Boiling Springs State Park

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Boiling Springs State Park
Boiling Springs State Park Woodward Oklahoma pond.jpg
Spring-fed pond in Boiling Springs State Park
A map of Oklahoma showing the location of Boiling Springs State Park
A map of Oklahoma showing the location of Boiling Springs State Park
Boiling Springs
Location Woodward County, Oklahoma, United States
Nearest city Woodward
Coordinates 36°27′20″N 99°17′56″W / 36.4555920°N 99.2989945°W / 36.4555920; -99.2989945[1]Coordinates: 36°27′20″N 99°17′56″W / 36.4555920°N 99.2989945°W / 36.4555920; -99.2989945[1]
Area 820 acres (330 ha)
Established 1930s
Governing body Oklahoma Tourism and Recreation Department
www.travelok.com/listings/view.profile/id.672
Stone stairway built in the 1930s by the CCC.

Boiling Springs State Park is a park built near Woodward, Oklahoma, USA, by the Civilian Conservation Corps in the 1930s.

History[edit]

The park originated in the 1930s and was named for its springs.[2] It was constructed as a park from the natural environment by the Civilian Conservation Corps.[3]

Native Americans, Spanish explorers, and pioneers have visited and inhabited the land used for the park. Spanish expeditions from Mexico are believed to have visited the area as early as 1541 as part of Francisco Vázquez de Coronado’s search for the fabled "Seven Cities of Gold". In 1641, another Spanish explorer – Juan de Oñate - reported that several Indian encampments were found near the cool springs and heavy timber of the area. In 1823, U.S. Cavalry General Thomas James established a fur trading post here. Captain Nathan Boone, son of Daniel Boone, explored the vicinity of the park in 1843 on an expedition originating from Fort Gibson in eastern Oklahoma. Pioneers flocking into this area during the land run of 1893 found the location quite suitable for farming and hunting. In the early 1900s, area residents were just beginning to find and enjoy the recreation potential of this site.

In 1935, much of the land comprising the present day park was acquired by the City of Woodward to provide a place for recreation for its citizens and visitors. Although the local "swimming hole" was already present, the primary development work was accomplished by the young men of Company 2822 of the Civilian Conservation Corps (CCC) from 1935 to 1939. A monument stands in the main picnic area of the park in honor of the contributions made by these men in making the park a place for so many to enjoy.

Geography[edit]

The park covers 820 acres and includes a small lake.[2] It is located northeast of Woodward in a portion of Oklahoma known for a semi-arid climate and sparse vegetation. The park itself includes a forest of hackberry, walnut, chinaberry, oak and elms and attracts whitetail deer, wild turkey, raccoon, coyote, bobcat, beaver, badger, skunk and opossum.[2]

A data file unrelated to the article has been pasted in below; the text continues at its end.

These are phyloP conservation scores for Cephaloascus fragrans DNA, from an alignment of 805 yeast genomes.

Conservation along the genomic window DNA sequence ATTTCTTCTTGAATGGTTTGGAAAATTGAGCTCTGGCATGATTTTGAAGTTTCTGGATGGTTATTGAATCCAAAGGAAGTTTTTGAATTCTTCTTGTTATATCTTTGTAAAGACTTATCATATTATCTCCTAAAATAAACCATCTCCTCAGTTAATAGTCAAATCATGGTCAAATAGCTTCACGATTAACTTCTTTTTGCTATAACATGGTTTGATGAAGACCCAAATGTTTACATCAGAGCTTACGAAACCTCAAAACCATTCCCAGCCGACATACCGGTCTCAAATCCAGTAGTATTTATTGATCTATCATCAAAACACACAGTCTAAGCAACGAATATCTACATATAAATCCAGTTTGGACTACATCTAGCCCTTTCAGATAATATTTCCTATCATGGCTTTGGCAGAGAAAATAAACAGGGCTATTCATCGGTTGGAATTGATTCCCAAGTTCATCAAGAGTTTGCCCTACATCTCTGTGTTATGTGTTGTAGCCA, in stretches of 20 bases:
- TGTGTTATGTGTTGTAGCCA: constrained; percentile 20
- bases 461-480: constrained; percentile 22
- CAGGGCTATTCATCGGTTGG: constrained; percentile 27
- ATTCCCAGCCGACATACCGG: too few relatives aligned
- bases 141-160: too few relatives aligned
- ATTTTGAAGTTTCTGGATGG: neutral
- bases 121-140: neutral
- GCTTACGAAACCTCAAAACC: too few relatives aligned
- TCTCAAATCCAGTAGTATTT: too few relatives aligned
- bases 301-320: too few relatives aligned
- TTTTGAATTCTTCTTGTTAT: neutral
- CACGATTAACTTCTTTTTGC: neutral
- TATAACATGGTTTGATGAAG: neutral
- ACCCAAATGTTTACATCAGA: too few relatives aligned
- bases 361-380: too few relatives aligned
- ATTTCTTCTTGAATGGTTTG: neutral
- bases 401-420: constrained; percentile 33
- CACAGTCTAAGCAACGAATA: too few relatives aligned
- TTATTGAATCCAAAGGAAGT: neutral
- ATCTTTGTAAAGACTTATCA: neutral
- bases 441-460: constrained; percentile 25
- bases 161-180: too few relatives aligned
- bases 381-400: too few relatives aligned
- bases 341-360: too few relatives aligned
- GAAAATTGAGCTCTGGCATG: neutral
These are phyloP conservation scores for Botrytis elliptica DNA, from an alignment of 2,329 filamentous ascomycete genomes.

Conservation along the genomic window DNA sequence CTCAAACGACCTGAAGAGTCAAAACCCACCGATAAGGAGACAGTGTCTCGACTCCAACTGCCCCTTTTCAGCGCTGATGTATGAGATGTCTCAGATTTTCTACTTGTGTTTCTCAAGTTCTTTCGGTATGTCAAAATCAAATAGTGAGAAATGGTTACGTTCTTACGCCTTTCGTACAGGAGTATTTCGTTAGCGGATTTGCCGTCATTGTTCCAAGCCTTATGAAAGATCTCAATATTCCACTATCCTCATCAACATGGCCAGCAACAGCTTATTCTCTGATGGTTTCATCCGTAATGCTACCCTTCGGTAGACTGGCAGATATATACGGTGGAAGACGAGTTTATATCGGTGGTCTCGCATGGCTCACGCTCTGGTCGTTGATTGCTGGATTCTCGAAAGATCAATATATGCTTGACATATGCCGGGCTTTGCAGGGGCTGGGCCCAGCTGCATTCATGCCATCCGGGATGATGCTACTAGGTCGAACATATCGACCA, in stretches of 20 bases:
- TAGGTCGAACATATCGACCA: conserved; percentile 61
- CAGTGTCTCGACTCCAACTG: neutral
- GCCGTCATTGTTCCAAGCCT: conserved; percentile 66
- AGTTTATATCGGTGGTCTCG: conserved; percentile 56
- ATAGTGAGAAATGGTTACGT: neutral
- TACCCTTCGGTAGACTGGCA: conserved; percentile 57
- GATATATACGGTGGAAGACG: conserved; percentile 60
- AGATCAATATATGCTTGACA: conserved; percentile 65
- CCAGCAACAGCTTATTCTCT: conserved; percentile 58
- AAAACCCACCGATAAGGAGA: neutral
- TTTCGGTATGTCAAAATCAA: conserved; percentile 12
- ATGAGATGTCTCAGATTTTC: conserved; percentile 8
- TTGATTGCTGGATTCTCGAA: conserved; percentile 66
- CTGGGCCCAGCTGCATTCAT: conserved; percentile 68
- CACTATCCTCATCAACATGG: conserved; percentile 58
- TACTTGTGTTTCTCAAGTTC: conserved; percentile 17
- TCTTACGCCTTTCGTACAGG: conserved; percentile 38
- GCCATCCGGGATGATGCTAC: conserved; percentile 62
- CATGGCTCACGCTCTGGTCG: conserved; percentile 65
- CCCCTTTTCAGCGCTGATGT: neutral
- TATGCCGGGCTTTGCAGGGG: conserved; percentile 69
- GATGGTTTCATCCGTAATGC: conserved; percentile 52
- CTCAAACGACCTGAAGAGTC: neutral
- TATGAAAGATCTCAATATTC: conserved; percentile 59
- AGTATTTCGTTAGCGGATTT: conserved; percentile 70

Northwestern Oklahoma includes three eco-regions known as the Sandstone Hills, Gypsum Hills and High Plains.[4] Water rising rapidly to the surface from underground streams creates the appearance of "boiling" water on the springs.[2]

Amenities[edit]

The park offers cabins, RV sites and tent campsites. It has an 18-hole golf course and hiking trails.[5] The park provides a variety of services and facilities for the enjoyment of more than 200,000 visitors each year. Two camping areas can accommodate everything from pup tents to modern recreational vehicles. Cabins are situated beside the park’s 5-acre lake. Group camps, community building, and numerous picnic facilities are available here along with a host of other activities including hiking, camping, swimming, fishing, exercise walking and wildlife observation.

See also[edit]

References[edit]

  1. ^ "Boiling Springs State Park". Geographic Names Information System. United States Geological Survey. Retrieved January 6, 2013. 
  2. ^ a b c d Boiling Springs Park, Woodward Online - Parks (accessed May 18, 2013)
  3. ^ "Boiling Springs State Park". Oklahoma Tourism and Recreation Department. Retrieved January 6, 2013. 
  4. ^ Oklahoma Geography, NetState.com. (accessed May 18, 2013)
  5. ^ http://www.ohranger.com/ok/boiling-springs Ohranger.com (accessed May 18, 2013)

External links[edit]